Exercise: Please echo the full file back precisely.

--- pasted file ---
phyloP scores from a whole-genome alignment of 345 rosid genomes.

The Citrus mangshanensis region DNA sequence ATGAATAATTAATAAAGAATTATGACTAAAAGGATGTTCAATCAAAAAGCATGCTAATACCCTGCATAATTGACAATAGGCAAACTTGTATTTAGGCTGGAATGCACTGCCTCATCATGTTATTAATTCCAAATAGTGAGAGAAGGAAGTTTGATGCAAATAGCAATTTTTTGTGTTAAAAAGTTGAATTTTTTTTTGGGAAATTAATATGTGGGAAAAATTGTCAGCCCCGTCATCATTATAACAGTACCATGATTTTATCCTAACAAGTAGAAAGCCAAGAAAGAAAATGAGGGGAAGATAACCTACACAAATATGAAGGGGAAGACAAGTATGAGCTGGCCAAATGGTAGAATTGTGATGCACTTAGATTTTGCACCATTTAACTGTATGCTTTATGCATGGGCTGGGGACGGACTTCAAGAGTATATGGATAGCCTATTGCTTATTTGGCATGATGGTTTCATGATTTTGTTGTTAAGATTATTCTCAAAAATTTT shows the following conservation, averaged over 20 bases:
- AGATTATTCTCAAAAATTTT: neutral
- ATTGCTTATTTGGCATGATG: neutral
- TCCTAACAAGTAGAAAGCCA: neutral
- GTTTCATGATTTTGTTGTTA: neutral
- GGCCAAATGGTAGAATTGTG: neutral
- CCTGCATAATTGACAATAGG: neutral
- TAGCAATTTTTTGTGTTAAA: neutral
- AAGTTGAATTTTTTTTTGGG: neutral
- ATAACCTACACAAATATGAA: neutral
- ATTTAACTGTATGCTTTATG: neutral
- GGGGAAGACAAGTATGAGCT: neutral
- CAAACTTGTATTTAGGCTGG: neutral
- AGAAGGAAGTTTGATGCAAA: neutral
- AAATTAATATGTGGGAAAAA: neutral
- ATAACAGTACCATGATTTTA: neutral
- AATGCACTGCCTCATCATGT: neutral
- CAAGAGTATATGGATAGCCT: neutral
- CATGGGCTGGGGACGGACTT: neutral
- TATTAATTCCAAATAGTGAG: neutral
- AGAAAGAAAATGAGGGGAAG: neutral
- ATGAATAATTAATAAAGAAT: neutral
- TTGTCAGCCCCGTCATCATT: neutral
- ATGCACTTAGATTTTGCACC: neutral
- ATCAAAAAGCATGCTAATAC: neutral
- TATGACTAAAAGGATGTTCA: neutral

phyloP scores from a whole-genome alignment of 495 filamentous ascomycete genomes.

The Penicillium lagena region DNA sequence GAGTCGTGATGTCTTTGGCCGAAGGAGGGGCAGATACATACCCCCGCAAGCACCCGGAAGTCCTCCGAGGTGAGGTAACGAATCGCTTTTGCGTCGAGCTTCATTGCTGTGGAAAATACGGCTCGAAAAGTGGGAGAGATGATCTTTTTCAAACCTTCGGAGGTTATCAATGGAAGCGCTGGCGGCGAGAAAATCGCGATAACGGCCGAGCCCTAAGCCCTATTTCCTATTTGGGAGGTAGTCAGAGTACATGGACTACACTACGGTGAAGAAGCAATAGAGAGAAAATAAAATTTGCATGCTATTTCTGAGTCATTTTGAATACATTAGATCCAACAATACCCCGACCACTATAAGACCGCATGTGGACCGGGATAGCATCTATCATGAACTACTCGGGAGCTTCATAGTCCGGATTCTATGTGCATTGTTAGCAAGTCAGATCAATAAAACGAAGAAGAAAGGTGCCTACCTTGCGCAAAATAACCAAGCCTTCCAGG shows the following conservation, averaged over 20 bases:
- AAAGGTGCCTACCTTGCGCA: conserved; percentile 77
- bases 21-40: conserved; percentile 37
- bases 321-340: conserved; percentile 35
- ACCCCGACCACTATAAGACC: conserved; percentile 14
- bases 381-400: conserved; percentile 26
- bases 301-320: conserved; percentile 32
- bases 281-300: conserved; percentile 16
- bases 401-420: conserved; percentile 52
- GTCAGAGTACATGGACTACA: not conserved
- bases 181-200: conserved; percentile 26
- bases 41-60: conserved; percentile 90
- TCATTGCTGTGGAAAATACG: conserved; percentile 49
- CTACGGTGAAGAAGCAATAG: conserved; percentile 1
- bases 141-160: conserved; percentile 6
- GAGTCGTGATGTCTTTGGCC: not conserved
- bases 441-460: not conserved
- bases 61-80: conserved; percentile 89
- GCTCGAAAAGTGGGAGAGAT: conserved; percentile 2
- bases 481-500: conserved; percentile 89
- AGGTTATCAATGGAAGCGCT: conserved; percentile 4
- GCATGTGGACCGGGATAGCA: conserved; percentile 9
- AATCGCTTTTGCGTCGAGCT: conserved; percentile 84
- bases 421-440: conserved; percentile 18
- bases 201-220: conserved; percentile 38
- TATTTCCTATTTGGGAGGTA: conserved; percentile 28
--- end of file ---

phyloP scores from a whole-genome alignment of 345 rosid genomes.

The Citrus mangshanensis region DNA sequence ATGAATAATTAATAAAGAATTATGACTAAAAGGATGTTCAATCAAAAAGCATGCTAATACCCTGCATAATTGACAATAGGCAAACTTGTATTTAGGCTGGAATGCACTGCCTCATCATGTTATTAATTCCAAATAGTGAGAGAAGGAAGTTTGATGCAAATAGCAATTTTTTGTGTTAAAAAGTTGAATTTTTTTTTGGGAAATTAATATGTGGGAAAAATTGTCAGCCCCGTCATCATTATAACAGTACCATGATTTTATCCTAACAAGTAGAAAGCCAAGAAAGAAAATGAGGGGAAGATAACCTACACAAATATGAAGGGGAAGACAAGTATGAGCTGGCCAAATGGTAGAATTGTGATGCACTTAGATTTTGCACCATTTAACTGTATGCTTTATGCATGGGCTGGGGACGGACTTCAAGAGTATATGGATAGCCTATTGCTTATTTGGCATGATGGTTTCATGATTTTGTTGTTAAGATTATTCTCAAAAATTTT shows the following conservation, averaged over 20 bases:
- AGATTATTCTCAAAAATTTT: neutral
- ATTGCTTATTTGGCATGATG: neutral
- TCCTAACAAGTAGAAAGCCA: neutral
- GTTTCATGATTTTGTTGTTA: neutral
- GGCCAAATGGTAGAATTGTG: neutral
- CCTGCATAATTGACAATAGG: neutral
- TAGCAATTTTTTGTGTTAAA: neutral
- AAGTTGAATTTTTTTTTGGG: neutral
- ATAACCTACACAAATATGAA: neutral
- ATTTAACTGTATGCTTTATG: neutral
- GGGGAAGACAAGTATGAGCT: neutral
- CAAACTTGTATTTAGGCTGG: neutral
- AGAAGGAAGTTTGATGCAAA: neutral
- AAATTAATATGTGGGAAAAA: neutral
- ATAACAGTACCATGATTTTA: neutral
- AATGCACTGCCTCATCATGT: neutral
- CAAGAGTATATGGATAGCCT: neutral
- CATGGGCTGGGGACGGACTT: neutral
- TATTAATTCCAAATAGTGAG: neutral
- AGAAAGAAAATGAGGGGAAG: neutral
- ATGAATAATTAATAAAGAAT: neutral
- TTGTCAGCCCCGTCATCATT: neutral
- ATGCACTTAGATTTTGCACC: neutral
- ATCAAAAAGCATGCTAATAC: neutral
- TATGACTAAAAGGATGTTCA: neutral

phyloP scores from a whole-genome alignment of 495 filamentous ascomycete genomes.

The Penicillium lagena region DNA sequence GAGTCGTGATGTCTTTGGCCGAAGGAGGGGCAGATACATACCCCCGCAAGCACCCGGAAGTCCTCCGAGGTGAGGTAACGAATCGCTTTTGCGTCGAGCTTCATTGCTGTGGAAAATACGGCTCGAAAAGTGGGAGAGATGATCTTTTTCAAACCTTCGGAGGTTATCAATGGAAGCGCTGGCGGCGAGAAAATCGCGATAACGGCCGAGCCCTAAGCCCTATTTCCTATTTGGGAGGTAGTCAGAGTACATGGACTACACTACGGTGAAGAAGCAATAGAGAGAAAATAAAATTTGCATGCTATTTCTGAGTCATTTTGAATACATTAGATCCAACAATACCCCGACCACTATAAGACCGCATGTGGACCGGGATAGCATCTATCATGAACTACTCGGGAGCTTCATAGTCCGGATTCTATGTGCATTGTTAGCAAGTCAGATCAATAAAACGAAGAAGAAAGGTGCCTACCTTGCGCAAAATAACCAAGCCTTCCAGG shows the following conservation, averaged over 20 bases:
- AAAGGTGCCTACCTTGCGCA: conserved; percentile 77
- bases 21-40: conserved; percentile 37
- bases 321-340: conserved; percentile 35
- ACCCCGACCACTATAAGACC: conserved; percentile 14
- bases 381-400: conserved; percentile 26
- bases 301-320: conserved; percentile 32
- bases 281-300: conserved; percentile 16
- bases 401-420: conserved; percentile 52
- GTCAGAGTACATGGACTACA: not conserved
- bases 181-200: conserved; percentile 26
- bases 41-60: conserved; percentile 90
- TCATTGCTGTGGAAAATACG: conserved; percentile 49
- CTACGGTGAAGAAGCAATAG: conserved; percentile 1
- bases 141-160: conserved; percentile 6
- GAGTCGTGATGTCTTTGGCC: not conserved
- bases 441-460: not conserved
- bases 61-80: conserved; percentile 89
- GCTCGAAAAGTGGGAGAGAT: conserved; percentile 2
- bases 481-500: conserved; percentile 89
- AGGTTATCAATGGAAGCGCT: conserved; percentile 4
- GCATGTGGACCGGGATAGCA: conserved; percentile 9
- AATCGCTTTTGCGTCGAGCT: conserved; percentile 84
- bases 421-440: conserved; percentile 18
- bases 201-220: conserved; percentile 38
- TATTTCCTATTTGGGAGGTA: conserved; percentile 28